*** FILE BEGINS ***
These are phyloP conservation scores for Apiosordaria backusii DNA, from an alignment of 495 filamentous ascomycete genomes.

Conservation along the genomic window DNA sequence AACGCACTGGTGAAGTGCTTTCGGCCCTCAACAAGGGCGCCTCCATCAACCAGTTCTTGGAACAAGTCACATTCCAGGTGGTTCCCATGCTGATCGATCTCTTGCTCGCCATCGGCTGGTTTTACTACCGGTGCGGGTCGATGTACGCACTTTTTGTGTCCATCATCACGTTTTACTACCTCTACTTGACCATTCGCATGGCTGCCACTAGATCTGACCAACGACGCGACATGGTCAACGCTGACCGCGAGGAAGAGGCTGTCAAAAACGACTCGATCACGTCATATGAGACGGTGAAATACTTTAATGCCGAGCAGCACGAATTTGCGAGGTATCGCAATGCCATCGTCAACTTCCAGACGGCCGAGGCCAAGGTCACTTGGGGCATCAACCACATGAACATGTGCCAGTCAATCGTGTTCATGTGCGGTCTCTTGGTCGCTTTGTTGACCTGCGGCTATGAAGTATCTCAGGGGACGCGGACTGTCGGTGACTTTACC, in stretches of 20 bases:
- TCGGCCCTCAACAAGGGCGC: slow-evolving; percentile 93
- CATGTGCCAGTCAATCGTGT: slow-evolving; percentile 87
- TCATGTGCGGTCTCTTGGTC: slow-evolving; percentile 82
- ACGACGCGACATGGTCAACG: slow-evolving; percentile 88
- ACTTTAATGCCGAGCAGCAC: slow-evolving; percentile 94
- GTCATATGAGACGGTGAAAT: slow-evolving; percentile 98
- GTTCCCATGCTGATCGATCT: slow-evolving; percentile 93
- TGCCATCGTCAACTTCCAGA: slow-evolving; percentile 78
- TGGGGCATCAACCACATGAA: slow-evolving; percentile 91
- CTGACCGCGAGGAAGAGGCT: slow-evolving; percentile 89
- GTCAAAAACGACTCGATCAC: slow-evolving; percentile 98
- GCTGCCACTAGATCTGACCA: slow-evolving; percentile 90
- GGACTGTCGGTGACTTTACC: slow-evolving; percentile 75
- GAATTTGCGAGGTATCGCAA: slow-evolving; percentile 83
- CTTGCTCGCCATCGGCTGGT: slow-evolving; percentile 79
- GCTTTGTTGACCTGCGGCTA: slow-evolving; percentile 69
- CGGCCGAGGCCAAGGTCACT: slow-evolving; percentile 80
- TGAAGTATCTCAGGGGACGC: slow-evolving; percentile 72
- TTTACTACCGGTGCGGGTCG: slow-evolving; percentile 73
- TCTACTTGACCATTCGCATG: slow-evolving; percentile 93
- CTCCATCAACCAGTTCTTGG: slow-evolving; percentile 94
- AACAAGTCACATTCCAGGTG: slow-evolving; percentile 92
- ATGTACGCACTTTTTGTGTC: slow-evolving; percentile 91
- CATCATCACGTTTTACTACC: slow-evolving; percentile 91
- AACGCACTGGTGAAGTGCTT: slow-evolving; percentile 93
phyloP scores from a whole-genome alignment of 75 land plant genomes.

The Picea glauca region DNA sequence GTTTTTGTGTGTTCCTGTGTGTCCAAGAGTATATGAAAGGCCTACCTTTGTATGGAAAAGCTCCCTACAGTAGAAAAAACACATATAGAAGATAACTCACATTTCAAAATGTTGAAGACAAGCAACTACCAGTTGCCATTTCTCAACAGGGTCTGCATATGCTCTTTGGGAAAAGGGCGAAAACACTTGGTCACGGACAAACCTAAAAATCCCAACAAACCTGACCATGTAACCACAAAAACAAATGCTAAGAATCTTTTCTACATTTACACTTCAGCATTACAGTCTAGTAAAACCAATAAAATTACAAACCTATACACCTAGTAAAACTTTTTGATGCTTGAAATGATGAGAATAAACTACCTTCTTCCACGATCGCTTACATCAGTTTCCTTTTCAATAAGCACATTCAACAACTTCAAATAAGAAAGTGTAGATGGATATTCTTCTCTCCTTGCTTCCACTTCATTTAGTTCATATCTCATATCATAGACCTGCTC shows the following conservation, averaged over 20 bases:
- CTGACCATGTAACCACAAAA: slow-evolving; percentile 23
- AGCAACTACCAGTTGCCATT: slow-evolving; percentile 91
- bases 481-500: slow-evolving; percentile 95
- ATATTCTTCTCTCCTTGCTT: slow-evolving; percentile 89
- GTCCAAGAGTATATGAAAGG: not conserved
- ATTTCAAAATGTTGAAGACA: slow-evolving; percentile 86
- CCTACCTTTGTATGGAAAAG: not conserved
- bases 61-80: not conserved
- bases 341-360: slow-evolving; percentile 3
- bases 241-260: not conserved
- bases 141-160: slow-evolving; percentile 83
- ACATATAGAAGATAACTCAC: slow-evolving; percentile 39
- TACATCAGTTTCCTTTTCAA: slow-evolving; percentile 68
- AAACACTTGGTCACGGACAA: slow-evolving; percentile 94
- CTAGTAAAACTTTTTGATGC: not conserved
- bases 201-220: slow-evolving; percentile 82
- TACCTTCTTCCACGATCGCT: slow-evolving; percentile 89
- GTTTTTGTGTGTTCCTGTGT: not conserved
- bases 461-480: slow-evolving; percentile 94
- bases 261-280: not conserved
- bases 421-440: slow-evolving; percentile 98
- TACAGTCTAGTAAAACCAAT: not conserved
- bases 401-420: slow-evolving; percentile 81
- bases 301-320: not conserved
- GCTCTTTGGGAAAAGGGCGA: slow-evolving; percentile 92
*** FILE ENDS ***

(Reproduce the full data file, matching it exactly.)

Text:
These are phyloP conservation scores for Apiosordaria backusii DNA, from an alignment of 495 filamentous ascomycete genomes.

Conservation along the genomic window DNA sequence AACGCACTGGTGAAGTGCTTTCGGCCCTCAACAAGGGCGCCTCCATCAACCAGTTCTTGGAACAAGTCACATTCCAGGTGGTTCCCATGCTGATCGATCTCTTGCTCGCCATCGGCTGGTTTTACTACCGGTGCGGGTCGATGTACGCACTTTTTGTGTCCATCATCACGTTTTACTACCTCTACTTGACCATTCGCATGGCTGCCACTAGATCTGACCAACGACGCGACATGGTCAACGCTGACCGCGAGGAAGAGGCTGTCAAAAACGACTCGATCACGTCATATGAGACGGTGAAATACTTTAATGCCGAGCAGCACGAATTTGCGAGGTATCGCAATGCCATCGTCAACTTCCAGACGGCCGAGGCCAAGGTCACTTGGGGCATCAACCACATGAACATGTGCCAGTCAATCGTGTTCATGTGCGGTCTCTTGGTCGCTTTGTTGACCTGCGGCTATGAAGTATCTCAGGGGACGCGGACTGTCGGTGACTTTACC, in stretches of 20 bases:
- TCGGCCCTCAACAAGGGCGC: slow-evolving; percentile 93
- CATGTGCCAGTCAATCGTGT: slow-evolving; percentile 87
- TCATGTGCGGTCTCTTGGTC: slow-evolving; percentile 82
- ACGACGCGACATGGTCAACG: slow-evolving; percentile 88
- ACTTTAATGCCGAGCAGCAC: slow-evolving; percentile 94
- GTCATATGAGACGGTGAAAT: slow-evolving; percentile 98
- GTTCCCATGCTGATCGATCT: slow-evolving; percentile 93
- TGCCATCGTCAACTTCCAGA: slow-evolving; percentile 78
- TGGGGCATCAACCACATGAA: slow-evolving; percentile 91
- CTGACCGCGAGGAAGAGGCT: slow-evolving; percentile 89
- GTCAAAAACGACTCGATCAC: slow-evolving; percentile 98
- GCTGCCACTAGATCTGACCA: slow-evolving; percentile 90
- GGACTGTCGGTGACTTTACC: slow-evolving; percentile 75
- GAATTTGCGAGGTATCGCAA: slow-evolving; percentile 83
- CTTGCTCGCCATCGGCTGGT: slow-evolving; percentile 79
- GCTTTGTTGACCTGCGGCTA: slow-evolving; percentile 69
- CGGCCGAGGCCAAGGTCACT: slow-evolving; percentile 80
- TGAAGTATCTCAGGGGACGC: slow-evolving; percentile 72
- TTTACTACCGGTGCGGGTCG: slow-evolving; percentile 73
- TCTACTTGACCATTCGCATG: slow-evolving; percentile 93
- CTCCATCAACCAGTTCTTGG: slow-evolving; percentile 94
- AACAAGTCACATTCCAGGTG: slow-evolving; percentile 92
- ATGTACGCACTTTTTGTGTC: slow-evolving; percentile 91
- CATCATCACGTTTTACTACC: slow-evolving; percentile 91
- AACGCACTGGTGAAGTGCTT: slow-evolving; percentile 93
phyloP scores from a whole-genome alignment of 75 land plant genomes.

The Picea glauca region DNA sequence GTTTTTGTGTGTTCCTGTGTGTCCAAGAGTATATGAAAGGCCTACCTTTGTATGGAAAAGCTCCCTACAGTAGAAAAAACACATATAGAAGATAACTCACATTTCAAAATGTTGAAGACAAGCAACTACCAGTTGCCATTTCTCAACAGGGTCTGCATATGCTCTTTGGGAAAAGGGCGAAAACACTTGGTCACGGACAAACCTAAAAATCCCAACAAACCTGACCATGTAACCACAAAAACAAATGCTAAGAATCTTTTCTACATTTACACTTCAGCATTACAGTCTAGTAAAACCAATAAAATTACAAACCTATACACCTAGTAAAACTTTTTGATGCTTGAAATGATGAGAATAAACTACCTTCTTCCACGATCGCTTACATCAGTTTCCTTTTCAATAAGCACATTCAACAACTTCAAATAAGAAAGTGTAGATGGATATTCTTCTCTCCTTGCTTCCACTTCATTTAGTTCATATCTCATATCATAGACCTGCTC shows the following conservation, averaged over 20 bases:
- CTGACCATGTAACCACAAAA: slow-evolving; percentile 23
- AGCAACTACCAGTTGCCATT: slow-evolving; percentile 91
- bases 481-500: slow-evolving; percentile 95
- ATATTCTTCTCTCCTTGCTT: slow-evolving; percentile 89
- GTCCAAGAGTATATGAAAGG: not conserved
- ATTTCAAAATGTTGAAGACA: slow-evolving; percentile 86
- CCTACCTTTGTATGGAAAAG: not conserved
- bases 61-80: not conserved
- bases 341-360: slow-evolving; percentile 3
- bases 241-260: not conserved
- bases 141-160: slow-evolving; percentile 83
- ACATATAGAAGATAACTCAC: slow-evolving; percentile 39
- TACATCAGTTTCCTTTTCAA: slow-evolving; percentile 68
- AAACACTTGGTCACGGACAA: slow-evolving; percentile 94
- CTAGTAAAACTTTTTGATGC: not conserved
- bases 201-220: slow-evolving; percentile 82
- TACCTTCTTCCACGATCGCT: slow-evolving; percentile 89
- GTTTTTGTGTGTTCCTGTGT: not conserved
- bases 461-480: slow-evolving; percentile 94
- bases 261-280: not conserved
- bases 421-440: slow-evolving; percentile 98
- TACAGTCTAGTAAAACCAAT: not conserved
- bases 401-420: slow-evolving; percentile 81
- bases 301-320: not conserved
- GCTCTTTGGGAAAAGGGCGA: slow-evolving; percentile 92